Artist biographies

Henri Le Fauconnier

Henri Le Fauconnier (1881-1946) moved in 1901 from northern France to Paris, where he first studied law and then took painting classes, at institutions such as the Académie Julian. He changed his surname from Fauconnier to Le Fauconnier and exhibited at the Salon des Indépendants for the first time in 1904. His style, initially Fauvist, influenced by Matisse, gradually shifted in the direction of Cubism, a major factor in this change being Cézanne’s influence. At the Salon des Indépendants of 1911 Le Fauconnier and colleagues such as Fernand Léger and Robert Delaunay caused a scandal with their Cubist works. During his life Le Fauconnier was regarded as a leading figure amongst the ‘Montparnasse Cubists’, a status which allowed him to enjoy many contacts with other European avant-garde artists. At Kandinsky’s invitation, for example, he wrote a theoretical text for the catalogue of the Neue Künstlerverein in Munich, of which he also became a member. His painting was later reproduced as an example of the latest art in the almanac Der Blaue Reiter, and was exhibited in Moscow.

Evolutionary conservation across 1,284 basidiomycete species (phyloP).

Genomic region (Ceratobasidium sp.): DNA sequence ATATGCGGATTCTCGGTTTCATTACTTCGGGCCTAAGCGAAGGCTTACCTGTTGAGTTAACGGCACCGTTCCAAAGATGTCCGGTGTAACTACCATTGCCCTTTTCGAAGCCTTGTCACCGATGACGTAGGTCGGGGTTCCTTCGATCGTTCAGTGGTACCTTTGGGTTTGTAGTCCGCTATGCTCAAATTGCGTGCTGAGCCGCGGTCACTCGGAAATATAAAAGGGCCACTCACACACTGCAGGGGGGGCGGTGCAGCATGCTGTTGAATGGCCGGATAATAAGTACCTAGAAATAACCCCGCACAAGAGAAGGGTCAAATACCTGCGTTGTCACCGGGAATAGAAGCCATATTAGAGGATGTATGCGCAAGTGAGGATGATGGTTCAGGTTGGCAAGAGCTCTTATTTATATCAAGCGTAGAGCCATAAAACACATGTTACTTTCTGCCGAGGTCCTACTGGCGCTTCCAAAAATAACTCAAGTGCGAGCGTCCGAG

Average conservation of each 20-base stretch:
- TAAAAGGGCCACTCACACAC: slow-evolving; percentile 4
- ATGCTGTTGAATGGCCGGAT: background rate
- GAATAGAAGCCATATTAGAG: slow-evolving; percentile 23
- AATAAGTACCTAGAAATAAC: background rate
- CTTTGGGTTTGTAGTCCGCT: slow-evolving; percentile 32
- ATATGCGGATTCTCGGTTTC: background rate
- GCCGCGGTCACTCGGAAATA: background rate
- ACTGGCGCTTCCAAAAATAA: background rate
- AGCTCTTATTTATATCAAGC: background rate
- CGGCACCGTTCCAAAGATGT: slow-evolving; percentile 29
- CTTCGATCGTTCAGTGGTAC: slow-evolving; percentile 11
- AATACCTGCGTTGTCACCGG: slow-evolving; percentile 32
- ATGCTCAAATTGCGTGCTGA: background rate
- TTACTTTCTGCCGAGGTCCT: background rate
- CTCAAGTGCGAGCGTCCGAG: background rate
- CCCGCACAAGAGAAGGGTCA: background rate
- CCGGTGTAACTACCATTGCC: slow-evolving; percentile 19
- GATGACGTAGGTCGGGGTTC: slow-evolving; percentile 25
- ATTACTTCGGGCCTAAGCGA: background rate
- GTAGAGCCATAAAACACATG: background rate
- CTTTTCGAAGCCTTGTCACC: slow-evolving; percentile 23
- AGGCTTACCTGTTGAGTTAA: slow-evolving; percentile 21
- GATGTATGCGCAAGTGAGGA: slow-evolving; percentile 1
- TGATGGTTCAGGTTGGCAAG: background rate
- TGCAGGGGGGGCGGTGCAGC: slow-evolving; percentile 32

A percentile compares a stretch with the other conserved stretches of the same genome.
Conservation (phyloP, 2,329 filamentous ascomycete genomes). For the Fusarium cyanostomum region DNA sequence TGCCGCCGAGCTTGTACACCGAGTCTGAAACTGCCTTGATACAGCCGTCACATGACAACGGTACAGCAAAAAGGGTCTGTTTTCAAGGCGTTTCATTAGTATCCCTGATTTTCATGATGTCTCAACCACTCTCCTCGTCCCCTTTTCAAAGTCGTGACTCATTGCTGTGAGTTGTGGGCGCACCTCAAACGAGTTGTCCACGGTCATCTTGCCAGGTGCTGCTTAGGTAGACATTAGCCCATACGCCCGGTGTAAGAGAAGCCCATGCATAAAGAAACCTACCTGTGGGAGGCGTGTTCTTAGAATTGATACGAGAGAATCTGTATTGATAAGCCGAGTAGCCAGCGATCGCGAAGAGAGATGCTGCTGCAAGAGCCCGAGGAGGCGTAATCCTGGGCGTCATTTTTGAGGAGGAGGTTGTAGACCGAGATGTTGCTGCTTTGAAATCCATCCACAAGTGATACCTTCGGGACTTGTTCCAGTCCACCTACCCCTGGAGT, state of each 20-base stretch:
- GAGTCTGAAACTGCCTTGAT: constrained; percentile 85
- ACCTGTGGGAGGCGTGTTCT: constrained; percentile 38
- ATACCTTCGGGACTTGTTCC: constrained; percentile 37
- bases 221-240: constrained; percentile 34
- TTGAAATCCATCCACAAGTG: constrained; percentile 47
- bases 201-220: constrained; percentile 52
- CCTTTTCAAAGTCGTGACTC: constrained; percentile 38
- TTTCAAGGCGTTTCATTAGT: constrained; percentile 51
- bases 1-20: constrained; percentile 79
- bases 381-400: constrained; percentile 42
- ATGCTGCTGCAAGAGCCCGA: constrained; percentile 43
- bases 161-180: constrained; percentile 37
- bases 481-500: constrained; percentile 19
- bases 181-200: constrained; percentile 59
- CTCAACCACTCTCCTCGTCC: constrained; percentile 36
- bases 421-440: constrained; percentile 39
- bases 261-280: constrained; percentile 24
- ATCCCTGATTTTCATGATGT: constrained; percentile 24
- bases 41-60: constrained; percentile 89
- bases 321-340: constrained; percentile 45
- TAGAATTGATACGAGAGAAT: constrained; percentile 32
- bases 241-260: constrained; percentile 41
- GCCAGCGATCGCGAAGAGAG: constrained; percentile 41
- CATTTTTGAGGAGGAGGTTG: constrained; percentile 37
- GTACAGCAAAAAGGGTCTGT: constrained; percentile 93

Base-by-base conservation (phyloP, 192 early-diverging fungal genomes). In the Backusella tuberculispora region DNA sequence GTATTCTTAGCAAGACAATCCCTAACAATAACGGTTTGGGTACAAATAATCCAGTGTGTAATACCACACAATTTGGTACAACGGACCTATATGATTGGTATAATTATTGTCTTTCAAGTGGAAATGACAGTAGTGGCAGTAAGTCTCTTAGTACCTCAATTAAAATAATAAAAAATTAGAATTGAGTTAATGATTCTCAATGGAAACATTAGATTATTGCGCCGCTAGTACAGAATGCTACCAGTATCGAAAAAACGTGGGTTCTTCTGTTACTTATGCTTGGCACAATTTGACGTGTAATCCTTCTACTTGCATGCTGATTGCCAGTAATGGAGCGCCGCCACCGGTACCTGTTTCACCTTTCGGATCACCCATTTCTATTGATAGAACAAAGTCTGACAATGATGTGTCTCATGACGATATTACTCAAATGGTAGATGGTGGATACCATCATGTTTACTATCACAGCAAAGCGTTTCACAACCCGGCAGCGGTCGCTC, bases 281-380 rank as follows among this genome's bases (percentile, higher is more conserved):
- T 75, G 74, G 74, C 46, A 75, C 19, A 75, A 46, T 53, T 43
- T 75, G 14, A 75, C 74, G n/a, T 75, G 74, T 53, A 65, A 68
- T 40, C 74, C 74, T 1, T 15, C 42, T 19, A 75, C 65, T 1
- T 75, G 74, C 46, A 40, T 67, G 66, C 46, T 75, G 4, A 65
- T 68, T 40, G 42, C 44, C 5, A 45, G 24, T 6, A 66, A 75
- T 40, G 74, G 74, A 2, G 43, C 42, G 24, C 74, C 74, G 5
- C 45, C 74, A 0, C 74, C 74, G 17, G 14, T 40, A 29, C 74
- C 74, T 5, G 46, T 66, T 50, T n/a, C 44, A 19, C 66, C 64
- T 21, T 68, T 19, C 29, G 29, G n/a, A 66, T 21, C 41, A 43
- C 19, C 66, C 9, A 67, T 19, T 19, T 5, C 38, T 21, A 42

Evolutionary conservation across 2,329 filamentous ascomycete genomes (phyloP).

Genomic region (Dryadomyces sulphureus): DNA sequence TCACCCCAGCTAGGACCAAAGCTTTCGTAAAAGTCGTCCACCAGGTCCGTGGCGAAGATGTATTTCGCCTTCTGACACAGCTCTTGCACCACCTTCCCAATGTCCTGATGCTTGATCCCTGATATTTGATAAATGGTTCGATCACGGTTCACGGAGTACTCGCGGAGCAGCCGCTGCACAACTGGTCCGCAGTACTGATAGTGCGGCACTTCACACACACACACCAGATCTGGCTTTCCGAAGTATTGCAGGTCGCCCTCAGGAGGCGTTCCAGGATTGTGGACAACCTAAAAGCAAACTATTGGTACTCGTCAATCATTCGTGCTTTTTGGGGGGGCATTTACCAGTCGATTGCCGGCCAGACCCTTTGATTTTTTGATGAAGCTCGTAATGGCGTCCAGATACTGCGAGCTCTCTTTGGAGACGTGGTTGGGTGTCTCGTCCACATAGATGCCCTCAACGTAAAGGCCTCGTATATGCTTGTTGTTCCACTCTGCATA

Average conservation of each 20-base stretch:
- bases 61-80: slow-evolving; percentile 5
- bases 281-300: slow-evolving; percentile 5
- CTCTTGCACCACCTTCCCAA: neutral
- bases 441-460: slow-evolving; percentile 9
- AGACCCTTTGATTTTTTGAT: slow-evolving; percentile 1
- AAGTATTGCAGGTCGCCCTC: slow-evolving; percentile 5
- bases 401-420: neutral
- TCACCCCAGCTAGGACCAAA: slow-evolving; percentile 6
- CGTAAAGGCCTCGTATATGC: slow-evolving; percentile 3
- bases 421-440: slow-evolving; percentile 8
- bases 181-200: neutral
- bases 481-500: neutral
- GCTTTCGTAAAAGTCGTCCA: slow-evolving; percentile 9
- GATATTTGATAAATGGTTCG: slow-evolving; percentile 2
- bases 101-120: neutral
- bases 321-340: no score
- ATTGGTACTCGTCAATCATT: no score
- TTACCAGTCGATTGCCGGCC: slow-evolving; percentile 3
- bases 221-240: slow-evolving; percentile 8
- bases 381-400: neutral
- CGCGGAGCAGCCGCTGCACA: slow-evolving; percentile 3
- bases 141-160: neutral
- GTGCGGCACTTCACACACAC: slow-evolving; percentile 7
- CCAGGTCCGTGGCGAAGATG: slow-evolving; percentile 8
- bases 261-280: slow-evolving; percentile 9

Le Fauconnier was in the Netherlands when the First World War broke out and he ended up staying there for six years. By this time his work was a combination of Cubism and Expressionism which won him considerable success and influence in the Netherlands. In 1920 he returned to France where his output became more realistic and less innovative. Le Fauconnier died of a heart attack in 1945.

© Henri Le Fauconnier, The Signal, 1915, ‘Staatsmuseum Hermitage St.-Petersburg’

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